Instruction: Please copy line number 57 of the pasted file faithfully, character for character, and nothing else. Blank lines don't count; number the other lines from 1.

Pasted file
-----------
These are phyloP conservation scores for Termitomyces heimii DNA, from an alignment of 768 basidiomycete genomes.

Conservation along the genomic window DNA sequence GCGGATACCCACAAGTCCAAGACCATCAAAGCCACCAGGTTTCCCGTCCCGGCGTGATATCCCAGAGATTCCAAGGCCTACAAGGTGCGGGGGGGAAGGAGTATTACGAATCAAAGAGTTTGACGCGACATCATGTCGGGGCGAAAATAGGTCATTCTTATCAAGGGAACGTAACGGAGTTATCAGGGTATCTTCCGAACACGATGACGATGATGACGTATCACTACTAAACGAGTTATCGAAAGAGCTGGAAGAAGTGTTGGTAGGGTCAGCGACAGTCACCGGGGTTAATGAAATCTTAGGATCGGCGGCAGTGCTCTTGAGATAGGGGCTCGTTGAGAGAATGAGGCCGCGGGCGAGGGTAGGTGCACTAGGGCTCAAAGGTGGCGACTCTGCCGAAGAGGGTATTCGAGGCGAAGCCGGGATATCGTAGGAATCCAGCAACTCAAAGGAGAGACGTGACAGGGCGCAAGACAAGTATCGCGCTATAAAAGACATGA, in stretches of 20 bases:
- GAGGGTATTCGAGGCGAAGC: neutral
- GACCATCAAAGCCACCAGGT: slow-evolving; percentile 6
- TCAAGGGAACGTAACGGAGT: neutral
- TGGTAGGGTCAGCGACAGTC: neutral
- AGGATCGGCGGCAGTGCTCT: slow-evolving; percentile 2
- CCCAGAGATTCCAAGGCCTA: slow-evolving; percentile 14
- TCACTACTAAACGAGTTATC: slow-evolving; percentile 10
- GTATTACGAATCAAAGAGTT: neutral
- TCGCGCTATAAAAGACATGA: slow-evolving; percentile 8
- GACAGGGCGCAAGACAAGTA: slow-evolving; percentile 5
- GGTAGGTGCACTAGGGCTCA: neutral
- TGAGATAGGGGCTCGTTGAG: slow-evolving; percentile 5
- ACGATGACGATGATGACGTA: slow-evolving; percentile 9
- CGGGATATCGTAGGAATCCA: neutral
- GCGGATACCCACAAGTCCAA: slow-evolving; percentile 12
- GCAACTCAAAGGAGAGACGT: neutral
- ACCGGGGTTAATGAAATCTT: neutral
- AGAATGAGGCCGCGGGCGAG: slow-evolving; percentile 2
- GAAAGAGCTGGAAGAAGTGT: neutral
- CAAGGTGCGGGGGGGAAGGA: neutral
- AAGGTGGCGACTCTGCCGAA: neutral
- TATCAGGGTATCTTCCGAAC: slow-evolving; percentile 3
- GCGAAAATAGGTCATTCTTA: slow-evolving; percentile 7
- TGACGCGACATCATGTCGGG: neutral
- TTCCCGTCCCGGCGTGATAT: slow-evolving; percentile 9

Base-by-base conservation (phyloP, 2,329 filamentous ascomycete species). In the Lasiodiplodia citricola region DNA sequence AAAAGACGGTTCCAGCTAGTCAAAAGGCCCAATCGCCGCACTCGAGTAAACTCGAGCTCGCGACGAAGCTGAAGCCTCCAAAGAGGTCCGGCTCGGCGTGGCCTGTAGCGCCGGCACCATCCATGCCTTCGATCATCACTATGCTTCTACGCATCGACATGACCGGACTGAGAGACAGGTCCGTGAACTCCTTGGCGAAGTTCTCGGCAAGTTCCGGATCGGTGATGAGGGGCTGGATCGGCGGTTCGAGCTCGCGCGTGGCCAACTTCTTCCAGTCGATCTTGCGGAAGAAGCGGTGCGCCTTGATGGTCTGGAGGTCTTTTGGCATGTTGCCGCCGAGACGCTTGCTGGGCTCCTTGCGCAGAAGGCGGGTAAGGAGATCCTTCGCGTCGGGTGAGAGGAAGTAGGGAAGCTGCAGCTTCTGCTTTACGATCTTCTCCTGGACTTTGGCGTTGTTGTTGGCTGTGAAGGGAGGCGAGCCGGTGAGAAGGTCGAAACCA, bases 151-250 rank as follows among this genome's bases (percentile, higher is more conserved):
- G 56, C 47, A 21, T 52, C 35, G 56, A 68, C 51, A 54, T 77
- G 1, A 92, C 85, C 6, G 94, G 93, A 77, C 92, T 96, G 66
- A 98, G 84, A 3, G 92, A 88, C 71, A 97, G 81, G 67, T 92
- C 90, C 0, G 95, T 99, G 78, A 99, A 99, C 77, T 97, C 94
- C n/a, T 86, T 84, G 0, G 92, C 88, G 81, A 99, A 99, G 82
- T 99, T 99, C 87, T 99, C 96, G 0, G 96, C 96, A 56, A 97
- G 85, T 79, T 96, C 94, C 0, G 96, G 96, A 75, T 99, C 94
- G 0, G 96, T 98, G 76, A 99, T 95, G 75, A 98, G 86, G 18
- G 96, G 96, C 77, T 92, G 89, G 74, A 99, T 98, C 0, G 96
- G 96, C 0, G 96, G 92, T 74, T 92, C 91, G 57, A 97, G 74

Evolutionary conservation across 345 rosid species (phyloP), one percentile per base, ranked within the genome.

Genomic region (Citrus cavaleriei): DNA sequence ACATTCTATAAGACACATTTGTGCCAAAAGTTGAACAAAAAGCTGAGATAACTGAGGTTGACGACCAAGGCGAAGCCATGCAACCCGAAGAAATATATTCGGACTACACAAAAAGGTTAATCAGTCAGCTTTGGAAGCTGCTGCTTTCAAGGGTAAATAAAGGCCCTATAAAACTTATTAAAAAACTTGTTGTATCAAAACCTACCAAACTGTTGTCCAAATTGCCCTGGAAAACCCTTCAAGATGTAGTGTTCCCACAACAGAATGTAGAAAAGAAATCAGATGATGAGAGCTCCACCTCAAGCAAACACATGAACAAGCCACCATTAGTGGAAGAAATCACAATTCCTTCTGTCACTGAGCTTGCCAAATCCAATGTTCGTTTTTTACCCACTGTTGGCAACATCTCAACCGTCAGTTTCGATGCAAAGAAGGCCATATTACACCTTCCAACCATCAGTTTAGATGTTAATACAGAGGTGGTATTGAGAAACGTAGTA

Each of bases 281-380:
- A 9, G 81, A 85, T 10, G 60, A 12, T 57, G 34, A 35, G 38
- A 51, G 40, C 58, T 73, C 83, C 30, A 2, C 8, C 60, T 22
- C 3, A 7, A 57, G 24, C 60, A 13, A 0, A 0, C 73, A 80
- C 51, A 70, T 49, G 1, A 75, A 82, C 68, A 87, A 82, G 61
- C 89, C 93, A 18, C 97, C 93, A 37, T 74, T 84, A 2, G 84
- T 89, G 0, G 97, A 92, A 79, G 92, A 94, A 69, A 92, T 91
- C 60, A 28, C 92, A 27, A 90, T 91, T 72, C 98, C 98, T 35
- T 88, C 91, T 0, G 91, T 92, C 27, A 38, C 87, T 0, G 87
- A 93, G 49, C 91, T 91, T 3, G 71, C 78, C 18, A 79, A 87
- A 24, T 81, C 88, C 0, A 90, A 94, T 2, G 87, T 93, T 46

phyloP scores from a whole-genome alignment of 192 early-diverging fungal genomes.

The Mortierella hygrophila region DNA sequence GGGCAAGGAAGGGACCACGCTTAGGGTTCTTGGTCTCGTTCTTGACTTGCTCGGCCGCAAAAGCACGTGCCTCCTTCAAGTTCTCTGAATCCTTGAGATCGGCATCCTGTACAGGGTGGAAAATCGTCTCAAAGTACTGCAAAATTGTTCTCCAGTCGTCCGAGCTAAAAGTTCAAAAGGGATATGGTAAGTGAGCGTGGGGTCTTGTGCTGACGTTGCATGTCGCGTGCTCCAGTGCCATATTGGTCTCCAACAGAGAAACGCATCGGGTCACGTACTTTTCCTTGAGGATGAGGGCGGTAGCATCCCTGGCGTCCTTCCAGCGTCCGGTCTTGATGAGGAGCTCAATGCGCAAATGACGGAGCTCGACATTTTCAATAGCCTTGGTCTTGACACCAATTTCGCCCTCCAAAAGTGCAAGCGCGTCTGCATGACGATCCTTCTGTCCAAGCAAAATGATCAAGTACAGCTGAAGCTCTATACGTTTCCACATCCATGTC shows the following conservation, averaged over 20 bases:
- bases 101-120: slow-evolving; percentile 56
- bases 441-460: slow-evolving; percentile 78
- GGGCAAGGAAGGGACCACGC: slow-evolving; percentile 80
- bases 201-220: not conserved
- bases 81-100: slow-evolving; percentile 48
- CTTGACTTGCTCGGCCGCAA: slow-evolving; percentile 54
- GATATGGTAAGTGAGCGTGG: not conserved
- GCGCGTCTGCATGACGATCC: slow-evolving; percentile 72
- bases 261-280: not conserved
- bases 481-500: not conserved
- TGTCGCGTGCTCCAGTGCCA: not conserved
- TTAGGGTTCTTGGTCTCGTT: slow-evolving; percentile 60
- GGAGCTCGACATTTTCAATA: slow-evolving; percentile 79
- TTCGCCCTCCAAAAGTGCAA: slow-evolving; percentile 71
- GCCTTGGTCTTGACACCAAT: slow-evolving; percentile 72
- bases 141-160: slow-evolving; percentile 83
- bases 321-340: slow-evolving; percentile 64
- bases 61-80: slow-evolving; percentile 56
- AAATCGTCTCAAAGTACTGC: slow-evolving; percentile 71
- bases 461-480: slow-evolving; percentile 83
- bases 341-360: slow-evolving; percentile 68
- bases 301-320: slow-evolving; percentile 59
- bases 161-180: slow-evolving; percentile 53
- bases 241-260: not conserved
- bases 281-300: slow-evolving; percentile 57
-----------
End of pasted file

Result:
- bases 201-220: not conserved